By Shawn Regan
---- — HAVERHILL — He came bearing gifts — nearly $13 million in all.
Northern Essex Community College and the city of Haverhill will share $12.9 million announced by Gov. Deval Patrick yesterday at a Merrimack Valley Chamber of Commerce luncheon that had the feel of a farewell tour.
Patrick, whose second four-year term expires next year, has said he will not seek re-election and is looking forward to landing a high-paying job in the private sector.
Business leaders, educators and the region's top officials and politicians packed Michael's Function Hall in Haverhill yesterday afternoon to hear the governor's remarks.
Northern Essex Community College received $7 million to modernize the Spurk Building on the college's Haverhill campus and a $900,000 MassWorks grant to connect the college's Allied Health Center in Lawrence to that city's downtown.
Haverhill received $5 million to spur a major private redevelopment project at the eastern edge of downtown that includes several high-profile but blighted and under-used buildings on the banks of the Merrimack River.
A group that includes the Greater Haverhill Foundation and the Roman Catholic Archdiocese of Boston has bought several Merrimack Street properties, including the Ocasio and Newman’s Furniture buildings and the long-vacant Woolworth building on the north side of the Basiliere Bridge.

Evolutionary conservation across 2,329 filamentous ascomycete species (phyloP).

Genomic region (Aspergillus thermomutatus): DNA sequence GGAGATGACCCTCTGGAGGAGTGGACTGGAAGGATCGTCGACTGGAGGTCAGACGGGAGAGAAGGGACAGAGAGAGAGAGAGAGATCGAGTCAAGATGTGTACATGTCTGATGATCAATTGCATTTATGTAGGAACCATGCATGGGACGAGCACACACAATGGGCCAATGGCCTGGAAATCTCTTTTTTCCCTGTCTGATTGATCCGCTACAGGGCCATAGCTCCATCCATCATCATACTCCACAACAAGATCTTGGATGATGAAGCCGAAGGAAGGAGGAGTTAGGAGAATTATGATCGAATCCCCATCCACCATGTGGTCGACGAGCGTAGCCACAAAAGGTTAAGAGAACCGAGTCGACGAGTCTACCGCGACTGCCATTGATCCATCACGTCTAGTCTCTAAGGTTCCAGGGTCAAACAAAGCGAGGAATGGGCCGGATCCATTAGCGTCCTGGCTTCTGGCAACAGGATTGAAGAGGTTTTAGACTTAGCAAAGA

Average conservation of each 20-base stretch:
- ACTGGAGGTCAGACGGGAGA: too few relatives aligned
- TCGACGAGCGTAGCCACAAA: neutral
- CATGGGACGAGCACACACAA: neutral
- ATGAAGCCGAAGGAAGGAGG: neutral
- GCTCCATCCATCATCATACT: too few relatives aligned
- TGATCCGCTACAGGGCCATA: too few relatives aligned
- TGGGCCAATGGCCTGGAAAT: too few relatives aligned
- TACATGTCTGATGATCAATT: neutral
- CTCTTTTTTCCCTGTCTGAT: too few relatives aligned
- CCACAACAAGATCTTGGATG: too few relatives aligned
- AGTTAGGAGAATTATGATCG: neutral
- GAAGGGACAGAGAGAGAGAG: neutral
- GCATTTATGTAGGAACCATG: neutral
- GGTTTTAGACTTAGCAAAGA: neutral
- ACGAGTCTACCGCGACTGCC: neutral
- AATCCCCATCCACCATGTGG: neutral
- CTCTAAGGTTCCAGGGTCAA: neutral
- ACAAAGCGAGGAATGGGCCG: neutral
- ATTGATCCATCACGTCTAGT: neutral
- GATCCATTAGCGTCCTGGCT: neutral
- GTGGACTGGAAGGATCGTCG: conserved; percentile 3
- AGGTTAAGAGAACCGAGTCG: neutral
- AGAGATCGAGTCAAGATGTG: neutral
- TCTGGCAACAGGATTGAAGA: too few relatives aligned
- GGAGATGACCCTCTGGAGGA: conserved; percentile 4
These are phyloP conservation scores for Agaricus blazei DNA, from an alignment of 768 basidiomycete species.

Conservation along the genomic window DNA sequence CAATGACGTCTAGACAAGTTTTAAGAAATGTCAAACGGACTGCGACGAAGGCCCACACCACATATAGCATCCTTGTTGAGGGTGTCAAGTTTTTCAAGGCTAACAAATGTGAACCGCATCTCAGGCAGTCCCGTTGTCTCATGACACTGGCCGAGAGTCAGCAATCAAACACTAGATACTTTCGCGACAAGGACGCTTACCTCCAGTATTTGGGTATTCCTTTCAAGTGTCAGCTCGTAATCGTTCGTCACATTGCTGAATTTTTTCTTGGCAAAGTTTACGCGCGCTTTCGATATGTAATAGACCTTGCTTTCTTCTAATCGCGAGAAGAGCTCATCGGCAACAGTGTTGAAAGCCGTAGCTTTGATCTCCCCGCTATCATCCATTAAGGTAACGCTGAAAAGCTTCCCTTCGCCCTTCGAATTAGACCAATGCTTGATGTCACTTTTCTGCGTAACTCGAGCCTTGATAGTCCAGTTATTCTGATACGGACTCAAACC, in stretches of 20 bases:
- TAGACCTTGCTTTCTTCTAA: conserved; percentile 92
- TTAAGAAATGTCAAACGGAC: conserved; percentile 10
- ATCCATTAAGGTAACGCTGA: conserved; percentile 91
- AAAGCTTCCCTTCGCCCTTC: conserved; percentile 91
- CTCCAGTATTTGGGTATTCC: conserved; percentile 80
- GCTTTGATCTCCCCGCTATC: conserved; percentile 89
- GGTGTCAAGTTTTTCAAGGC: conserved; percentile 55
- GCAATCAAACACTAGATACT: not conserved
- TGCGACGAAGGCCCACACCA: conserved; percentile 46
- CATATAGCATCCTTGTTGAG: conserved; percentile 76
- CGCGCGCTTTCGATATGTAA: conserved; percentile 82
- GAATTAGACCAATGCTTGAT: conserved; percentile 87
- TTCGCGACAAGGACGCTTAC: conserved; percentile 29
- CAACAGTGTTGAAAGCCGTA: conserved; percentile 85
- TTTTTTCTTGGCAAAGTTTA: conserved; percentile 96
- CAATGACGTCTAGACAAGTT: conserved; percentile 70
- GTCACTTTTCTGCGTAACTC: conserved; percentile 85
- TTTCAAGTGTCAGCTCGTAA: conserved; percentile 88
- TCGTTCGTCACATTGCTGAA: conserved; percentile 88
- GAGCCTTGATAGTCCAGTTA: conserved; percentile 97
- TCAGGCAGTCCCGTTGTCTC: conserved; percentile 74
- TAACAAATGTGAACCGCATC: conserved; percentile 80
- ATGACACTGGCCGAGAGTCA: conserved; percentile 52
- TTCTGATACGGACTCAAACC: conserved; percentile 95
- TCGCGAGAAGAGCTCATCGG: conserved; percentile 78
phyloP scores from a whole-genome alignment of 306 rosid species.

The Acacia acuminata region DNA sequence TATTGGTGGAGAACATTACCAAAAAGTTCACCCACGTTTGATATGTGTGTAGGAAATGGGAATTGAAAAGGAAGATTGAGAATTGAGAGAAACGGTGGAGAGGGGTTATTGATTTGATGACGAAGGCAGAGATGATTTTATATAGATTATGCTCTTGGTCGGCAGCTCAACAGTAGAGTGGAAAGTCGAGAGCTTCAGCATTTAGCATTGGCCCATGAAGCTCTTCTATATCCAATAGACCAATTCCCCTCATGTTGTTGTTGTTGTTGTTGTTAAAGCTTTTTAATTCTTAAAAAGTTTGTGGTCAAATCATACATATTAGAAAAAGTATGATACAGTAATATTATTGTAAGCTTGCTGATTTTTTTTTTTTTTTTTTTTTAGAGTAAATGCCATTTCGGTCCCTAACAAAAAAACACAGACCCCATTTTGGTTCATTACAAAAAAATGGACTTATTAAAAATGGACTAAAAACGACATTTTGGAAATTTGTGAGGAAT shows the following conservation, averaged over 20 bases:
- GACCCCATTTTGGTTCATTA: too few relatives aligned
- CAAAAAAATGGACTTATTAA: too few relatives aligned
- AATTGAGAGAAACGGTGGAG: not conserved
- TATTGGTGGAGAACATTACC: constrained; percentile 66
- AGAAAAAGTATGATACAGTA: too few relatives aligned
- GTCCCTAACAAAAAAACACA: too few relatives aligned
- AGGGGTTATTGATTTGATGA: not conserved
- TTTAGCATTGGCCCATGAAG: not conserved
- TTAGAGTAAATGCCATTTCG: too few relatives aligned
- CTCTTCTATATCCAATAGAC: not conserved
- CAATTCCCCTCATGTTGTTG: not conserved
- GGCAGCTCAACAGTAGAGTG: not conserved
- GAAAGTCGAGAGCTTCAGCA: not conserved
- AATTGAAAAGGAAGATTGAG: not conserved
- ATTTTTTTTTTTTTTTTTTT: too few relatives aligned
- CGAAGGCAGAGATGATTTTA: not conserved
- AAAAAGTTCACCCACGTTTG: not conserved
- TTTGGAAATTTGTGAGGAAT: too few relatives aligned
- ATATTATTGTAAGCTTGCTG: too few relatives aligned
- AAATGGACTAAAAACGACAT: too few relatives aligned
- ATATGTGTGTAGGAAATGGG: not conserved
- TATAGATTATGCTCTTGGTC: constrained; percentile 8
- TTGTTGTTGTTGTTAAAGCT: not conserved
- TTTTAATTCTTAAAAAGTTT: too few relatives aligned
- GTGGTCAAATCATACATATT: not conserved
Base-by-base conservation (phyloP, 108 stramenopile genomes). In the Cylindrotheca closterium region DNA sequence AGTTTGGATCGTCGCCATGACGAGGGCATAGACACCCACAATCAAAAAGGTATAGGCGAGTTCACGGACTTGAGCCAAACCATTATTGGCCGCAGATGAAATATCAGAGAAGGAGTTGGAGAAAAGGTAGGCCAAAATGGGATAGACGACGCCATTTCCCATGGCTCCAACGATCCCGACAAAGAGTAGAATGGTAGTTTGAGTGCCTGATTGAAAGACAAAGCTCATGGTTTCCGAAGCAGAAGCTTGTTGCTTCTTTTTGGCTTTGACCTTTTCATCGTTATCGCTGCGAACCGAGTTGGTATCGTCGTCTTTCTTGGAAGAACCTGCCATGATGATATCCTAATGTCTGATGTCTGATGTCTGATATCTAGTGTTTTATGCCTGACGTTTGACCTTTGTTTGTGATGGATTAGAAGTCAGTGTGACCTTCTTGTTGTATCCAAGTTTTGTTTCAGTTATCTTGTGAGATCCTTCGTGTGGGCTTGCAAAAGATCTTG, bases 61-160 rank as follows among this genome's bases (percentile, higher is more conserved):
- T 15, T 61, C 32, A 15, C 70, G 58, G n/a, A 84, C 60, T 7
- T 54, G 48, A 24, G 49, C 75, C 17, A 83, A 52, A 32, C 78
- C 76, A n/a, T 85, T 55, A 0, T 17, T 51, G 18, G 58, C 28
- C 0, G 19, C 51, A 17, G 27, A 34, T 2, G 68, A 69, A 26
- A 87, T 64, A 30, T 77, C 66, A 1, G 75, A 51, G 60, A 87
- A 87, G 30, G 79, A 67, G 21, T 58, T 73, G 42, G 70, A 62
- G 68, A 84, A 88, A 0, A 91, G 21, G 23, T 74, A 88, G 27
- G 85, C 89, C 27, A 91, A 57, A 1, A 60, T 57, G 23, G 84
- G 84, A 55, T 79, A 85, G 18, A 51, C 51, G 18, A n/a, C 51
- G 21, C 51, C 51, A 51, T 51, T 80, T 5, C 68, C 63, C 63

Mayor James Fiorentini said the $5 million will be used to build a boardwalk and other public areas between the buildings and the Merrimack River. The enhancements are designed to make the properties more attractive for mixed-use projects that are expected to include professional offices and businesses at street level and market-rate homes on upper floors.
Fiorentini noted previous money from the state under Patrick's watch was instrumental in building the city's downtown transportation center and parking garage, which helped support the construction of more than 500 new apartments and condominiums in old factory buildings in the area.
State Rep. Brian Dempsey, D-Haverhill and chairman of the House Ways and Means Committee, said the infrastructure money complements a previous $4 million state award to help the city upgrade the flood wall that runs along the downtown stretch of the river and keeps the Merrimack from overflowing during floods.
Sven Amirian, director of the Greater Haverhill Chamber of Commerce, said the $5 million and improvements it brings will make the entire downtown more attractive for existing companies, as well as businesses that might want to move there in the future.
"Regardless of the success of the Merrimack Street project, these investments are going to make the whole downtown better," Amirian said.
The renovation of the Spurk Building on NECC's Haverhill campus includes updating and modernizing bathrooms and air quality systems, replacing furniture and equipment, and improving student meeting areas. The building is one of the busiest on the campus and includes classrooms, a lecture hall, faculty offices, a performing arts center and a cafe, college officials said.
Dempsey said the process of obtaining money for the Spurk Building renovation began in 2008 when he was able to get it included in borrowing legislation for higher education projects across the state.
The college's Lawrence money will be used to improve the Essex Street connection and several alleys between NECC's Allied Health and Technology Center and the city's downtown area that are heavily used by students. The grant will also be used to pay for economic development projects in areas near the Franklin Street campus, school officials said.